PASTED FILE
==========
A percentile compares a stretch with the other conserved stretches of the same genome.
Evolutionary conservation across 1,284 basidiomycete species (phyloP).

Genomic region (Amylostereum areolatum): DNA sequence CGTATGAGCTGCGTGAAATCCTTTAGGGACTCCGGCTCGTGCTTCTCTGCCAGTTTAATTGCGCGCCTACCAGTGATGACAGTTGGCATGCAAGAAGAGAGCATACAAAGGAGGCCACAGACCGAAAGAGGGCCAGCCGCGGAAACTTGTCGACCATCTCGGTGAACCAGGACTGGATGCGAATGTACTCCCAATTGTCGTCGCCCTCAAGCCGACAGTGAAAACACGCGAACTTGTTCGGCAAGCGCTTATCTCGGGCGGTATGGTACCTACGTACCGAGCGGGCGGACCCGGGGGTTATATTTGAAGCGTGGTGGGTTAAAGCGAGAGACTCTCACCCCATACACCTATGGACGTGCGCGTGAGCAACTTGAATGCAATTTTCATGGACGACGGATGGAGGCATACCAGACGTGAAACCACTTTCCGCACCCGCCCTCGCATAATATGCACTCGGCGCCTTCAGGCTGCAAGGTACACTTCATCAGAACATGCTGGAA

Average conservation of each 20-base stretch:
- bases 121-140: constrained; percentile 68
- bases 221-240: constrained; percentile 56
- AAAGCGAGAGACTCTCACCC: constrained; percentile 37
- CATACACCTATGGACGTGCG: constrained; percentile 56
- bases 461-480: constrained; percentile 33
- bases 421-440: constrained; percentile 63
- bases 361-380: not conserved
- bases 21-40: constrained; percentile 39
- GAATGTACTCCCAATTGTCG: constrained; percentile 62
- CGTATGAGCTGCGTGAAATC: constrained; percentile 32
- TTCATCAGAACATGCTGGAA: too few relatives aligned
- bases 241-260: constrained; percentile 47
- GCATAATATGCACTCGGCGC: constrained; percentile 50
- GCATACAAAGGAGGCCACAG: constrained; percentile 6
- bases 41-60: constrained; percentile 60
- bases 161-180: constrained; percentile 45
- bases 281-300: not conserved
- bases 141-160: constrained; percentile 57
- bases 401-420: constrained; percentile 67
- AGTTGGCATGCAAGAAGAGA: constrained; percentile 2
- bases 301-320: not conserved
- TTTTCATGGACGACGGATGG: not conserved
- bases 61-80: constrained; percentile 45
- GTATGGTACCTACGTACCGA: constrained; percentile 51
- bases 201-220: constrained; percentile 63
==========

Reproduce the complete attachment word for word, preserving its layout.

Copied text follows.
A percentile compares a stretch with the other conserved stretches of the same genome.
Evolutionary conservation across 1,284 basidiomycete species (phyloP).

Genomic region (Amylostereum areolatum): DNA sequence CGTATGAGCTGCGTGAAATCCTTTAGGGACTCCGGCTCGTGCTTCTCTGCCAGTTTAATTGCGCGCCTACCAGTGATGACAGTTGGCATGCAAGAAGAGAGCATACAAAGGAGGCCACAGACCGAAAGAGGGCCAGCCGCGGAAACTTGTCGACCATCTCGGTGAACCAGGACTGGATGCGAATGTACTCCCAATTGTCGTCGCCCTCAAGCCGACAGTGAAAACACGCGAACTTGTTCGGCAAGCGCTTATCTCGGGCGGTATGGTACCTACGTACCGAGCGGGCGGACCCGGGGGTTATATTTGAAGCGTGGTGGGTTAAAGCGAGAGACTCTCACCCCATACACCTATGGACGTGCGCGTGAGCAACTTGAATGCAATTTTCATGGACGACGGATGGAGGCATACCAGACGTGAAACCACTTTCCGCACCCGCCCTCGCATAATATGCACTCGGCGCCTTCAGGCTGCAAGGTACACTTCATCAGAACATGCTGGAA

Average conservation of each 20-base stretch:
- bases 121-140: constrained; percentile 68
- bases 221-240: constrained; percentile 56
- AAAGCGAGAGACTCTCACCC: constrained; percentile 37
- CATACACCTATGGACGTGCG: constrained; percentile 56
- bases 461-480: constrained; percentile 33
- bases 421-440: constrained; percentile 63
- bases 361-380: not conserved
- bases 21-40: constrained; percentile 39
- GAATGTACTCCCAATTGTCG: constrained; percentile 62
- CGTATGAGCTGCGTGAAATC: constrained; percentile 32
- TTCATCAGAACATGCTGGAA: too few relatives aligned
- bases 241-260: constrained; percentile 47
- GCATAATATGCACTCGGCGC: constrained; percentile 50
- GCATACAAAGGAGGCCACAG: constrained; percentile 6
- bases 41-60: constrained; percentile 60
- bases 161-180: constrained; percentile 45
- bases 281-300: not conserved
- bases 141-160: constrained; percentile 57
- bases 401-420: constrained; percentile 67
- AGTTGGCATGCAAGAAGAGA: constrained; percentile 2
- bases 301-320: not conserved
- TTTTCATGGACGACGGATGG: not conserved
- bases 61-80: constrained; percentile 45
- GTATGGTACCTACGTACCGA: constrained; percentile 51
- bases 201-220: constrained; percentile 63